BILLINGS – A congressional measure that has interest in Montana as well as many other western states has cleared a hurdle in the process of becoming a bill, Thursday in the U.S. Senate.
Savanna’s Act secured all unanimous votes, keeping the bill alive and headed for approval in the U.S. House of Representatives before heading to the president’s desk.
Introduced by Sen. Heidi Heitkamp, D-N.D., the measure secured bipartisan support from Montana’s delegation.
The bill is named for Savanna LaFontaine-Greywind, who was abducted and killed in Fargo, N.D.
Savanna’s Act requires the Department of Justice to update an online data entry format for federal databases relevant to cases of missing and murdered Native Americans to include a new data field for users to input the victim’s tribal enrollment information or affiliation.
Republican Sen. Steve Daines of Montana not only has shown support for Savanna’s Act, but, according to staff, has also sponsored additional legislation to curb this “tragic trajectory.”
Daines believes missing and murdered Native women is a significant problem in Montana and subsequently has introduced four different legislative actions to combat crimes toward Native Americans, according to information provided by Daine’s staff.
Meanwhile, Montana’s Democratic Sen. Jon Tester, a co-sponsor of Savanna’s Act, said everyone in Congress must work together to end this epidemic.
“Savanna’s Act would ensure we all have access to the most comprehensive data regarding these crimes and make sure law enforcement agencies are on the same page as they investigate this unacceptable epidemic,” said Tester.
Prior to a solid vote in the Senate, Tester said the Savanna’s Act cleared the Senate Indian Affairs Committee unanimously just a few weeks ago.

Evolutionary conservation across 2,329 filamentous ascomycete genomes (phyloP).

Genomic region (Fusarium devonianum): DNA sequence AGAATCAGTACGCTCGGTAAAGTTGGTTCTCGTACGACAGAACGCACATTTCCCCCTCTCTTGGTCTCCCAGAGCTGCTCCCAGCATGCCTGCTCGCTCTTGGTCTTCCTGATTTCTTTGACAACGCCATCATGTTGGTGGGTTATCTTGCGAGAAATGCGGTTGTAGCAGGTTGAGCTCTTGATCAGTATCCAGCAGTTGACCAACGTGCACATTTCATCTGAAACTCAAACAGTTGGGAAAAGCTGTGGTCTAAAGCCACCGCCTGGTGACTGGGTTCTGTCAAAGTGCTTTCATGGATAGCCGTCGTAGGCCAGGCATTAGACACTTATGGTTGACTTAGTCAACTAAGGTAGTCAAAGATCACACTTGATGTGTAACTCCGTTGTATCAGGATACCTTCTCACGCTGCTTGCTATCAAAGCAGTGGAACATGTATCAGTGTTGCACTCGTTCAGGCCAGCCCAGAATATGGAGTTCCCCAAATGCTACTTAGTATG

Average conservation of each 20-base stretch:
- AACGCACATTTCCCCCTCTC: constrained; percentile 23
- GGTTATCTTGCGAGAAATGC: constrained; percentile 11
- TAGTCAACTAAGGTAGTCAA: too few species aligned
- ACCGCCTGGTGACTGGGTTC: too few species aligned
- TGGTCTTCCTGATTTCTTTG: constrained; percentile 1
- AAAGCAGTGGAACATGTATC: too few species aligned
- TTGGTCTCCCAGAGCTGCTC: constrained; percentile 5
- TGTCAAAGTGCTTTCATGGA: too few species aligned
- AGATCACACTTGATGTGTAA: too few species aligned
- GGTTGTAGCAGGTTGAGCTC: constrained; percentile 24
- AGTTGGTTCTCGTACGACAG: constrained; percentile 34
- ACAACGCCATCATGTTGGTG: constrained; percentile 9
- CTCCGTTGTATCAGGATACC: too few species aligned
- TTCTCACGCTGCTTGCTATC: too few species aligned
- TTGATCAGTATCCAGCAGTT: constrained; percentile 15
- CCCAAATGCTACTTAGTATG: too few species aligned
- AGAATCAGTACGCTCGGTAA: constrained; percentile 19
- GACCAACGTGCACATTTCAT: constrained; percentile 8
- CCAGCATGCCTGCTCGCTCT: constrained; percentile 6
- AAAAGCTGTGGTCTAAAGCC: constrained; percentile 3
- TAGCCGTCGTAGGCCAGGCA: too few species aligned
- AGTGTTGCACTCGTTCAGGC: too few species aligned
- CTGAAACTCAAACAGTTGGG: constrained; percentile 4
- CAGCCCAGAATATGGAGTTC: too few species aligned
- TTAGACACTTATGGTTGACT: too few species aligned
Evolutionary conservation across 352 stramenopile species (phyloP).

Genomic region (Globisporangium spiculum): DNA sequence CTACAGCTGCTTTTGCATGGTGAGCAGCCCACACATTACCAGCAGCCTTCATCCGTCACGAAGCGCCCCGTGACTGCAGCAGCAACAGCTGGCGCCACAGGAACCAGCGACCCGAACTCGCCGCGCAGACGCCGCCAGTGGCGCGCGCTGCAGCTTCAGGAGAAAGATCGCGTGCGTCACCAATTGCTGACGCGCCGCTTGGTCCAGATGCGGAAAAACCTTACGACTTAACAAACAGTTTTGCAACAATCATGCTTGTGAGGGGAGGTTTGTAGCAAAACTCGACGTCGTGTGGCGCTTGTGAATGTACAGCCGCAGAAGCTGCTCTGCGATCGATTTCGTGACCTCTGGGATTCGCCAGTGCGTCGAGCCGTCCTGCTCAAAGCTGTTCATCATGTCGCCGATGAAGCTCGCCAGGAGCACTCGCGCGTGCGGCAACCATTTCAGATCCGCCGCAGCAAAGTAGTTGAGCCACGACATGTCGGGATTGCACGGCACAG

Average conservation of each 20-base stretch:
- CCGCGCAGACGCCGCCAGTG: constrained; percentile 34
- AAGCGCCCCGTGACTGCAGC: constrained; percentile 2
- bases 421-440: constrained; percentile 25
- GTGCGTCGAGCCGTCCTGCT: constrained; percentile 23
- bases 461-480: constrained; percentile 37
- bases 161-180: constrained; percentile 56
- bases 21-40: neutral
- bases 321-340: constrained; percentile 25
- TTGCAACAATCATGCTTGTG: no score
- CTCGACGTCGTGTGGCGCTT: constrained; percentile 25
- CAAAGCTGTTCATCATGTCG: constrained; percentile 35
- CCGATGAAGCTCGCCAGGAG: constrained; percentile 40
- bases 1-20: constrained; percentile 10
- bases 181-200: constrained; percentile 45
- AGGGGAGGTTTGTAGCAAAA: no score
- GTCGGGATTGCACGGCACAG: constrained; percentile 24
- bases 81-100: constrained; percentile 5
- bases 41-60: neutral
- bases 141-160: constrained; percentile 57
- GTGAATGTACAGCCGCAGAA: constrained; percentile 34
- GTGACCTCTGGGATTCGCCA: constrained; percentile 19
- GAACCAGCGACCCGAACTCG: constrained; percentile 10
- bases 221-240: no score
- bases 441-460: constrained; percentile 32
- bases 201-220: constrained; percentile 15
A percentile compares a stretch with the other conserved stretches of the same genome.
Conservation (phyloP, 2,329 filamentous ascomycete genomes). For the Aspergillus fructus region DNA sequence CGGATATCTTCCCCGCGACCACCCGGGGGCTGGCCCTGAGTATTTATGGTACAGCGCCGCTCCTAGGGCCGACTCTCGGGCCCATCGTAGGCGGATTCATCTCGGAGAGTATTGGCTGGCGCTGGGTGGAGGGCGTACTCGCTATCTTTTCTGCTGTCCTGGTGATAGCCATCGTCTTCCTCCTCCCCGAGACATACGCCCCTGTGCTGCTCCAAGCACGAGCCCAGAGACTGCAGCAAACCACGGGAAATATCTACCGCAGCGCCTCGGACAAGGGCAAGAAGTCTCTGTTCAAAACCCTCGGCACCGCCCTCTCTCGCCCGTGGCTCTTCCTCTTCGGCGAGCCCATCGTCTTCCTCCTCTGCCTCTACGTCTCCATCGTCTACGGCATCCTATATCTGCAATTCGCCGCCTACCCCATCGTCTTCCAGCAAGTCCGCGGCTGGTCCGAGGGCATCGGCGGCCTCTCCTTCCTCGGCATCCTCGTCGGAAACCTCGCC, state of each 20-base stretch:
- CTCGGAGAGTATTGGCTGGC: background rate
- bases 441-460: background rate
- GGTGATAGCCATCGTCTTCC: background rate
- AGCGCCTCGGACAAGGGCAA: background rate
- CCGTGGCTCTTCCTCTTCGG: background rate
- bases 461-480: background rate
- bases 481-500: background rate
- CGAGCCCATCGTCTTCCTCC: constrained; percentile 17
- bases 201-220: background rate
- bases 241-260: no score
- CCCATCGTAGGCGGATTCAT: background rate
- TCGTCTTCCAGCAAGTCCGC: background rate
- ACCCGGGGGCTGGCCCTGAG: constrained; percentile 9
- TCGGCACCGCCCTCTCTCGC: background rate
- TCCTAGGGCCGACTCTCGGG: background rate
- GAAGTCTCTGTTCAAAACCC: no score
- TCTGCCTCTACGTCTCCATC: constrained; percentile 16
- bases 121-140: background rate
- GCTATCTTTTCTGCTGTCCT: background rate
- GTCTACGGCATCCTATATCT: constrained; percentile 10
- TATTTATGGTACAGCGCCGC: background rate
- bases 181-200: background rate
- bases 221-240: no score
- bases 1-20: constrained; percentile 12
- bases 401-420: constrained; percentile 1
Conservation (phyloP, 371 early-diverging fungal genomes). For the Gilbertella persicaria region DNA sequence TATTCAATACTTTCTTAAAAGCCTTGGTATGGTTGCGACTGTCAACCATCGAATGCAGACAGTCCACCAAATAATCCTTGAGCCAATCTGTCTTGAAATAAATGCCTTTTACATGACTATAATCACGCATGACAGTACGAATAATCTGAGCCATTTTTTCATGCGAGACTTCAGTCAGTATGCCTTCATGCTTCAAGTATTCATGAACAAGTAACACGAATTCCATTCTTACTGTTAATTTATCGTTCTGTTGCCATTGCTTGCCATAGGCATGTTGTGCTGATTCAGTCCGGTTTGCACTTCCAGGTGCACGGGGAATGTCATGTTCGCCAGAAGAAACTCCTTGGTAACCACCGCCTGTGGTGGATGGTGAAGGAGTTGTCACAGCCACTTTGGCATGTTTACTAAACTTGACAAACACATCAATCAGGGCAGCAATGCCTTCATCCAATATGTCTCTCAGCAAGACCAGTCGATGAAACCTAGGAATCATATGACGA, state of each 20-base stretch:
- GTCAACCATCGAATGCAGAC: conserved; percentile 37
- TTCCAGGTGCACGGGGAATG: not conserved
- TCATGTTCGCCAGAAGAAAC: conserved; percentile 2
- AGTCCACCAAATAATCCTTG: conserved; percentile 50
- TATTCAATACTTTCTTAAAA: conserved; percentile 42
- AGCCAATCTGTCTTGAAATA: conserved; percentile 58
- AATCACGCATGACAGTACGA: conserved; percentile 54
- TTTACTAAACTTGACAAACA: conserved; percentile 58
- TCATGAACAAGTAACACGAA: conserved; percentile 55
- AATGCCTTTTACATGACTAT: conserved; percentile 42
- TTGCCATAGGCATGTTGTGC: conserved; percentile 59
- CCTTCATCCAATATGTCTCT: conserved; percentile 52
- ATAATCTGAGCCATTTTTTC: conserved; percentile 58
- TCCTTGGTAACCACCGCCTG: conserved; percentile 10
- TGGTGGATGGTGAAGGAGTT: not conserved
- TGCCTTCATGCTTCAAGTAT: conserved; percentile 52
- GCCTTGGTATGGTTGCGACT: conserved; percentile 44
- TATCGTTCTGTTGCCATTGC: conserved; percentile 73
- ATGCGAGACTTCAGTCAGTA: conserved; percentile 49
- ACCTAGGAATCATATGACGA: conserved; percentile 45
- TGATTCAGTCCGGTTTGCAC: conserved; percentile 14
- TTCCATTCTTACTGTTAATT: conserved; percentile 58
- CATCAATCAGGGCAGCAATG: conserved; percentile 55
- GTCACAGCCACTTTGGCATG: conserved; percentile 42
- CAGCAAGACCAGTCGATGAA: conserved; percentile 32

Bill requirements for Savanna’s Act include…
- make standardized law enforcement and justice protocols that serve as guidelines for law enforcement agencies with respect to missing and murdered Indians,
- develop protocols to investigate those cases that are guided by the standardized protocols,
- meet certain requirements to consult with Indian tribes, and
- provide tribes and law enforcement agencies with training and technical assistance relating to the development and implementation of the law enforcement and justice protocols.
According to findings in the bill language, American Indian women are murdered at more than 10 times the national average, on some reservations.
American Indians are at least two times more likely to experience rape or sexual assault crimes.
More than four in five American Indian women have experienced violence in their lifetime, according to the National Institute of Justice.
According to the Centers for Disease Control and Prevention, homicide is the third leading cause of death among American Indian and Alaska Native women between 10 and 24 years of age and the fifth leading cause of death for American Indian and Alaska Native women between 25 and 34 years of age.
Tester has also called for a Senate hearing on the Missing and Murdered Indigenous Women epidemic, which will take place on December 12, 2018.
Most recently in Oct of 2018 Sen Daines introduced bipartisan legislation to expand tribes’ access to national crime databases.